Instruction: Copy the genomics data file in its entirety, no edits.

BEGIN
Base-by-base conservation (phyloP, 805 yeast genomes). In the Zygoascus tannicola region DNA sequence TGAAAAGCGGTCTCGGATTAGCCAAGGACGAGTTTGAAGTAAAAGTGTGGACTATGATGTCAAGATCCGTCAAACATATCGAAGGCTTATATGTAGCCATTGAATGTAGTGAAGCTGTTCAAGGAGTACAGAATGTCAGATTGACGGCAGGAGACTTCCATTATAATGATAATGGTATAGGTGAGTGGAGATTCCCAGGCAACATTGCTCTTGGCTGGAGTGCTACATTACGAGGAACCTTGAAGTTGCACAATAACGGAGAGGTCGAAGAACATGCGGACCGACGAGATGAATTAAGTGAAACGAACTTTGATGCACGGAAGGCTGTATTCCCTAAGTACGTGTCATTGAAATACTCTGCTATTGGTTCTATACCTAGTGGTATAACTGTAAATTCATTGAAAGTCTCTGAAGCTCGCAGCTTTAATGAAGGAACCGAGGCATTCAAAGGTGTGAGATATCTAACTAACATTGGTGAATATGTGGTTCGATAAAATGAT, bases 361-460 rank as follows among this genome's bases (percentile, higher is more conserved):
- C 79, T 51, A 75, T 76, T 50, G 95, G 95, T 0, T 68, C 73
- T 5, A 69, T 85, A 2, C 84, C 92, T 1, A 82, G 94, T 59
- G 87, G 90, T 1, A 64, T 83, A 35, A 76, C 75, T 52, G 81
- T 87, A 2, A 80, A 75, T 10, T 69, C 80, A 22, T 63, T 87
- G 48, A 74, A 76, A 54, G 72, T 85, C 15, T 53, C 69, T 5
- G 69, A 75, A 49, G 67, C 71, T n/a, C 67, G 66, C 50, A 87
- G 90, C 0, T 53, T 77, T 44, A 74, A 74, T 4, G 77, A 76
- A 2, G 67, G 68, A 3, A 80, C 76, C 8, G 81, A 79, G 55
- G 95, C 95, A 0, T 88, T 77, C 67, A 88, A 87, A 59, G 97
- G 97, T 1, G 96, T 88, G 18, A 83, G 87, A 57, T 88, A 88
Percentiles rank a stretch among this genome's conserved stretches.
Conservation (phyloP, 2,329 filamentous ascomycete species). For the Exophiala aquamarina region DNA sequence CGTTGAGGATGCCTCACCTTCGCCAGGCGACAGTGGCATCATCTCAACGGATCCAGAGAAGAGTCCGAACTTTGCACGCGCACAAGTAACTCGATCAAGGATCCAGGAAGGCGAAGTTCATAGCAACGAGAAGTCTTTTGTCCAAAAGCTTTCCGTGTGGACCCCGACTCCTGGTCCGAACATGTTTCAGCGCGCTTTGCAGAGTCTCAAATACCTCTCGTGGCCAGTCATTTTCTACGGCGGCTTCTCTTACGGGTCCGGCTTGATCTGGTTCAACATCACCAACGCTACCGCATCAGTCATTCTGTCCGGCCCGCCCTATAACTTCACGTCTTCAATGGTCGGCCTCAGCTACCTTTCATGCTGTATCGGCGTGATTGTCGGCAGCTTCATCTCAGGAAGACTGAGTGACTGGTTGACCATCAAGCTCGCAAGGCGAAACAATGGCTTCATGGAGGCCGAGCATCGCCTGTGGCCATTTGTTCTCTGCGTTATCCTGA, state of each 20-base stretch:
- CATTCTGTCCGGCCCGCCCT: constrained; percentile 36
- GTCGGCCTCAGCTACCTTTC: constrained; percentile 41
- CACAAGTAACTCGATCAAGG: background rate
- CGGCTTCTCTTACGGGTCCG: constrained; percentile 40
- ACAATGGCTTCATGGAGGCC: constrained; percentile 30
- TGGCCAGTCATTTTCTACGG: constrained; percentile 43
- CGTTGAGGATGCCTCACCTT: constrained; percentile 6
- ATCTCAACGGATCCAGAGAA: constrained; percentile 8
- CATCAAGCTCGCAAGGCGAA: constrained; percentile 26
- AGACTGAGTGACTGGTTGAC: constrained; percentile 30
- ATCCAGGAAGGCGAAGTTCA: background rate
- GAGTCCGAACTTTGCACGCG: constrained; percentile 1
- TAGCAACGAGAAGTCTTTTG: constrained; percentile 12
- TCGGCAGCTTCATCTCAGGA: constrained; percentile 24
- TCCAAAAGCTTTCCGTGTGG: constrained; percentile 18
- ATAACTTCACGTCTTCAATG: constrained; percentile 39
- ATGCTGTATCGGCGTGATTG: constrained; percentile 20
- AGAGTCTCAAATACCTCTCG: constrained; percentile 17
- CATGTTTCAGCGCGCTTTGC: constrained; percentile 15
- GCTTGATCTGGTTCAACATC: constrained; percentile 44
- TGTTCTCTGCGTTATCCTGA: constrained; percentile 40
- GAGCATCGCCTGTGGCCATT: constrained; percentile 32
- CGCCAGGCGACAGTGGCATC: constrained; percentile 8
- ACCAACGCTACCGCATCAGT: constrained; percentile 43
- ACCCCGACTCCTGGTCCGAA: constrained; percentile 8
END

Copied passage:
Base-by-base conservation (phyloP, 805 yeast genomes). In the Zygoascus tannicola region DNA sequence TGAAAAGCGGTCTCGGATTAGCCAAGGACGAGTTTGAAGTAAAAGTGTGGACTATGATGTCAAGATCCGTCAAACATATCGAAGGCTTATATGTAGCCATTGAATGTAGTGAAGCTGTTCAAGGAGTACAGAATGTCAGATTGACGGCAGGAGACTTCCATTATAATGATAATGGTATAGGTGAGTGGAGATTCCCAGGCAACATTGCTCTTGGCTGGAGTGCTACATTACGAGGAACCTTGAAGTTGCACAATAACGGAGAGGTCGAAGAACATGCGGACCGACGAGATGAATTAAGTGAAACGAACTTTGATGCACGGAAGGCTGTATTCCCTAAGTACGTGTCATTGAAATACTCTGCTATTGGTTCTATACCTAGTGGTATAACTGTAAATTCATTGAAAGTCTCTGAAGCTCGCAGCTTTAATGAAGGAACCGAGGCATTCAAAGGTGTGAGATATCTAACTAACATTGGTGAATATGTGGTTCGATAAAATGAT, bases 361-460 rank as follows among this genome's bases (percentile, higher is more conserved):
- C 79, T 51, A 75, T 76, T 50, G 95, G 95, T 0, T 68, C 73
- T 5, A 69, T 85, A 2, C 84, C 92, T 1, A 82, G 94, T 59
- G 87, G 90, T 1, A 64, T 83, A 35, A 76, C 75, T 52, G 81
- T 87, A 2, A 80, A 75, T 10, T 69, C 80, A 22, T 63, T 87
- G 48, A 74, A 76, A 54, G 72, T 85, C 15, T 53, C 69, T 5
- G 69, A 75, A 49, G 67, C 71, T n/a, C 67, G 66, C 50, A 87
- G 90, C 0, T 53, T 77, T 44, A 74, A 74, T 4, G 77, A 76
- A 2, G 67, G 68, A 3, A 80, C 76, C 8, G 81, A 79, G 55
- G 95, C 95, A 0, T 88, T 77, C 67, A 88, A 87, A 59, G 97
- G 97, T 1, G 96, T 88, G 18, A 83, G 87, A 57, T 88, A 88
Percentiles rank a stretch among this genome's conserved stretches.
Conservation (phyloP, 2,329 filamentous ascomycete species). For the Exophiala aquamarina region DNA sequence CGTTGAGGATGCCTCACCTTCGCCAGGCGACAGTGGCATCATCTCAACGGATCCAGAGAAGAGTCCGAACTTTGCACGCGCACAAGTAACTCGATCAAGGATCCAGGAAGGCGAAGTTCATAGCAACGAGAAGTCTTTTGTCCAAAAGCTTTCCGTGTGGACCCCGACTCCTGGTCCGAACATGTTTCAGCGCGCTTTGCAGAGTCTCAAATACCTCTCGTGGCCAGTCATTTTCTACGGCGGCTTCTCTTACGGGTCCGGCTTGATCTGGTTCAACATCACCAACGCTACCGCATCAGTCATTCTGTCCGGCCCGCCCTATAACTTCACGTCTTCAATGGTCGGCCTCAGCTACCTTTCATGCTGTATCGGCGTGATTGTCGGCAGCTTCATCTCAGGAAGACTGAGTGACTGGTTGACCATCAAGCTCGCAAGGCGAAACAATGGCTTCATGGAGGCCGAGCATCGCCTGTGGCCATTTGTTCTCTGCGTTATCCTGA, state of each 20-base stretch:
- CATTCTGTCCGGCCCGCCCT: constrained; percentile 36
- GTCGGCCTCAGCTACCTTTC: constrained; percentile 41
- CACAAGTAACTCGATCAAGG: background rate
- CGGCTTCTCTTACGGGTCCG: constrained; percentile 40
- ACAATGGCTTCATGGAGGCC: constrained; percentile 30
- TGGCCAGTCATTTTCTACGG: constrained; percentile 43
- CGTTGAGGATGCCTCACCTT: constrained; percentile 6
- ATCTCAACGGATCCAGAGAA: constrained; percentile 8
- CATCAAGCTCGCAAGGCGAA: constrained; percentile 26
- AGACTGAGTGACTGGTTGAC: constrained; percentile 30
- ATCCAGGAAGGCGAAGTTCA: background rate
- GAGTCCGAACTTTGCACGCG: constrained; percentile 1
- TAGCAACGAGAAGTCTTTTG: constrained; percentile 12
- TCGGCAGCTTCATCTCAGGA: constrained; percentile 24
- TCCAAAAGCTTTCCGTGTGG: constrained; percentile 18
- ATAACTTCACGTCTTCAATG: constrained; percentile 39
- ATGCTGTATCGGCGTGATTG: constrained; percentile 20
- AGAGTCTCAAATACCTCTCG: constrained; percentile 17
- CATGTTTCAGCGCGCTTTGC: constrained; percentile 15
- GCTTGATCTGGTTCAACATC: constrained; percentile 44
- TGTTCTCTGCGTTATCCTGA: constrained; percentile 40
- GAGCATCGCCTGTGGCCATT: constrained; percentile 32
- CGCCAGGCGACAGTGGCATC: constrained; percentile 8
- ACCAACGCTACCGCATCAGT: constrained; percentile 43
- ACCCCGACTCCTGGTCCGAA: constrained; percentile 8